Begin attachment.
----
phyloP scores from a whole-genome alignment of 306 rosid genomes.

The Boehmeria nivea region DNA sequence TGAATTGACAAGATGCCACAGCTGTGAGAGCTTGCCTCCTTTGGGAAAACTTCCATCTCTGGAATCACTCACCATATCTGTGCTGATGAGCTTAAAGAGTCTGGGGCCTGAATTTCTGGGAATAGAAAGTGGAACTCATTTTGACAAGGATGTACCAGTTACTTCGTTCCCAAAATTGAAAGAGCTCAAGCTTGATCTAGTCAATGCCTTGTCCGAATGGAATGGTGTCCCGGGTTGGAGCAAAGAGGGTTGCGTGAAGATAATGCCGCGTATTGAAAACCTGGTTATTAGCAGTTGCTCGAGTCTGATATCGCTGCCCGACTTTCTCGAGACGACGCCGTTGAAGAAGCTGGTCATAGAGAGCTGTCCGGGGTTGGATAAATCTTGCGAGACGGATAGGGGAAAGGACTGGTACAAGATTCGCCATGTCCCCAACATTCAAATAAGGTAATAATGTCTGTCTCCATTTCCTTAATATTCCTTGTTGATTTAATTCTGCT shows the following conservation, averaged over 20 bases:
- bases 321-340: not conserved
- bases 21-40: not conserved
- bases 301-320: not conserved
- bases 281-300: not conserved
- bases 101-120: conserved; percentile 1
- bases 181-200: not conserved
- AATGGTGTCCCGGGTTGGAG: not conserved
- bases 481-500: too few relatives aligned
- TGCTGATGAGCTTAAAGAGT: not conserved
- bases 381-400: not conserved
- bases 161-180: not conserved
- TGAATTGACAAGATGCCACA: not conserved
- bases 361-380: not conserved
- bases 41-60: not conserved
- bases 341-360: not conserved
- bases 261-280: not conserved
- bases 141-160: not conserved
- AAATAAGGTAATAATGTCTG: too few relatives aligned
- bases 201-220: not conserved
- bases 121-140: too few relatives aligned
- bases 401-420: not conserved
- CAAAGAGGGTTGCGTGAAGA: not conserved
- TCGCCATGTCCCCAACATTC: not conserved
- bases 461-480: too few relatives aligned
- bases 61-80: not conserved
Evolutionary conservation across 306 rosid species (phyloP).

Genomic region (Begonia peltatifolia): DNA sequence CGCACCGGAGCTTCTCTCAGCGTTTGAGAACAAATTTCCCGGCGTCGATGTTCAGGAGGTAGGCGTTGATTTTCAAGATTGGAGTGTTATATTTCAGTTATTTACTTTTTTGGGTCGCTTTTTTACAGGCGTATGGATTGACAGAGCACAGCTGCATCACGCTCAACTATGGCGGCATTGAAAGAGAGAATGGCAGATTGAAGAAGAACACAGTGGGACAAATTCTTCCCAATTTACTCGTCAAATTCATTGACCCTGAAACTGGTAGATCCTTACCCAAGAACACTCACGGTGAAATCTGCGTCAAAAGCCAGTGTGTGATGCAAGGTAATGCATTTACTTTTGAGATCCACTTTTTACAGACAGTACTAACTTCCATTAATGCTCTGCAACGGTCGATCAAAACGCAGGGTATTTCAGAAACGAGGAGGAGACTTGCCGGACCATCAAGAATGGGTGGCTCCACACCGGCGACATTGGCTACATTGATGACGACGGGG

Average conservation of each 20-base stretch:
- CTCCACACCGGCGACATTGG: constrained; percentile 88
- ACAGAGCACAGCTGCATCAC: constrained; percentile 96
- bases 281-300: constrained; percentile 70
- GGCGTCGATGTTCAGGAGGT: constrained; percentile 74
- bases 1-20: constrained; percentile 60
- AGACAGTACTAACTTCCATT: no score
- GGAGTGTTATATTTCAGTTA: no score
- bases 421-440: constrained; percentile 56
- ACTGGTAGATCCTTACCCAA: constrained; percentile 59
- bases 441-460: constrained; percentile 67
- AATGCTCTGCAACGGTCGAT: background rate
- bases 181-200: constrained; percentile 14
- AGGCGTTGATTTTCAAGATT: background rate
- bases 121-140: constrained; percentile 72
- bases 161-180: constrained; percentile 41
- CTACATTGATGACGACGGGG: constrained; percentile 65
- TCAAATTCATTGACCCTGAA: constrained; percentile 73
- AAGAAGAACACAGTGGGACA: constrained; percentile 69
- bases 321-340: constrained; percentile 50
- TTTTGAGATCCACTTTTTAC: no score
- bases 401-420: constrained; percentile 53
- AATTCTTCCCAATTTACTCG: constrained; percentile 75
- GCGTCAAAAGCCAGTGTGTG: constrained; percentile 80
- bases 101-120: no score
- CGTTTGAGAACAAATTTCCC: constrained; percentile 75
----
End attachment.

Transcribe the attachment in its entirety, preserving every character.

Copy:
phyloP scores from a whole-genome alignment of 306 rosid genomes.

The Boehmeria nivea region DNA sequence TGAATTGACAAGATGCCACAGCTGTGAGAGCTTGCCTCCTTTGGGAAAACTTCCATCTCTGGAATCACTCACCATATCTGTGCTGATGAGCTTAAAGAGTCTGGGGCCTGAATTTCTGGGAATAGAAAGTGGAACTCATTTTGACAAGGATGTACCAGTTACTTCGTTCCCAAAATTGAAAGAGCTCAAGCTTGATCTAGTCAATGCCTTGTCCGAATGGAATGGTGTCCCGGGTTGGAGCAAAGAGGGTTGCGTGAAGATAATGCCGCGTATTGAAAACCTGGTTATTAGCAGTTGCTCGAGTCTGATATCGCTGCCCGACTTTCTCGAGACGACGCCGTTGAAGAAGCTGGTCATAGAGAGCTGTCCGGGGTTGGATAAATCTTGCGAGACGGATAGGGGAAAGGACTGGTACAAGATTCGCCATGTCCCCAACATTCAAATAAGGTAATAATGTCTGTCTCCATTTCCTTAATATTCCTTGTTGATTTAATTCTGCT shows the following conservation, averaged over 20 bases:
- bases 321-340: not conserved
- bases 21-40: not conserved
- bases 301-320: not conserved
- bases 281-300: not conserved
- bases 101-120: conserved; percentile 1
- bases 181-200: not conserved
- AATGGTGTCCCGGGTTGGAG: not conserved
- bases 481-500: too few relatives aligned
- TGCTGATGAGCTTAAAGAGT: not conserved
- bases 381-400: not conserved
- bases 161-180: not conserved
- TGAATTGACAAGATGCCACA: not conserved
- bases 361-380: not conserved
- bases 41-60: not conserved
- bases 341-360: not conserved
- bases 261-280: not conserved
- bases 141-160: not conserved
- AAATAAGGTAATAATGTCTG: too few relatives aligned
- bases 201-220: not conserved
- bases 121-140: too few relatives aligned
- bases 401-420: not conserved
- CAAAGAGGGTTGCGTGAAGA: not conserved
- TCGCCATGTCCCCAACATTC: not conserved
- bases 461-480: too few relatives aligned
- bases 61-80: not conserved
Evolutionary conservation across 306 rosid species (phyloP).

Genomic region (Begonia peltatifolia): DNA sequence CGCACCGGAGCTTCTCTCAGCGTTTGAGAACAAATTTCCCGGCGTCGATGTTCAGGAGGTAGGCGTTGATTTTCAAGATTGGAGTGTTATATTTCAGTTATTTACTTTTTTGGGTCGCTTTTTTACAGGCGTATGGATTGACAGAGCACAGCTGCATCACGCTCAACTATGGCGGCATTGAAAGAGAGAATGGCAGATTGAAGAAGAACACAGTGGGACAAATTCTTCCCAATTTACTCGTCAAATTCATTGACCCTGAAACTGGTAGATCCTTACCCAAGAACACTCACGGTGAAATCTGCGTCAAAAGCCAGTGTGTGATGCAAGGTAATGCATTTACTTTTGAGATCCACTTTTTACAGACAGTACTAACTTCCATTAATGCTCTGCAACGGTCGATCAAAACGCAGGGTATTTCAGAAACGAGGAGGAGACTTGCCGGACCATCAAGAATGGGTGGCTCCACACCGGCGACATTGGCTACATTGATGACGACGGGG

Average conservation of each 20-base stretch:
- CTCCACACCGGCGACATTGG: constrained; percentile 88
- ACAGAGCACAGCTGCATCAC: constrained; percentile 96
- bases 281-300: constrained; percentile 70
- GGCGTCGATGTTCAGGAGGT: constrained; percentile 74
- bases 1-20: constrained; percentile 60
- AGACAGTACTAACTTCCATT: no score
- GGAGTGTTATATTTCAGTTA: no score
- bases 421-440: constrained; percentile 56
- ACTGGTAGATCCTTACCCAA: constrained; percentile 59
- bases 441-460: constrained; percentile 67
- AATGCTCTGCAACGGTCGAT: background rate
- bases 181-200: constrained; percentile 14
- AGGCGTTGATTTTCAAGATT: background rate
- bases 121-140: constrained; percentile 72
- bases 161-180: constrained; percentile 41
- CTACATTGATGACGACGGGG: constrained; percentile 65
- TCAAATTCATTGACCCTGAA: constrained; percentile 73
- AAGAAGAACACAGTGGGACA: constrained; percentile 69
- bases 321-340: constrained; percentile 50
- TTTTGAGATCCACTTTTTAC: no score
- bases 401-420: constrained; percentile 53
- AATTCTTCCCAATTTACTCG: constrained; percentile 75
- GCGTCAAAAGCCAGTGTGTG: constrained; percentile 80
- bases 101-120: no score
- CGTTTGAGAACAAATTTCCC: constrained; percentile 75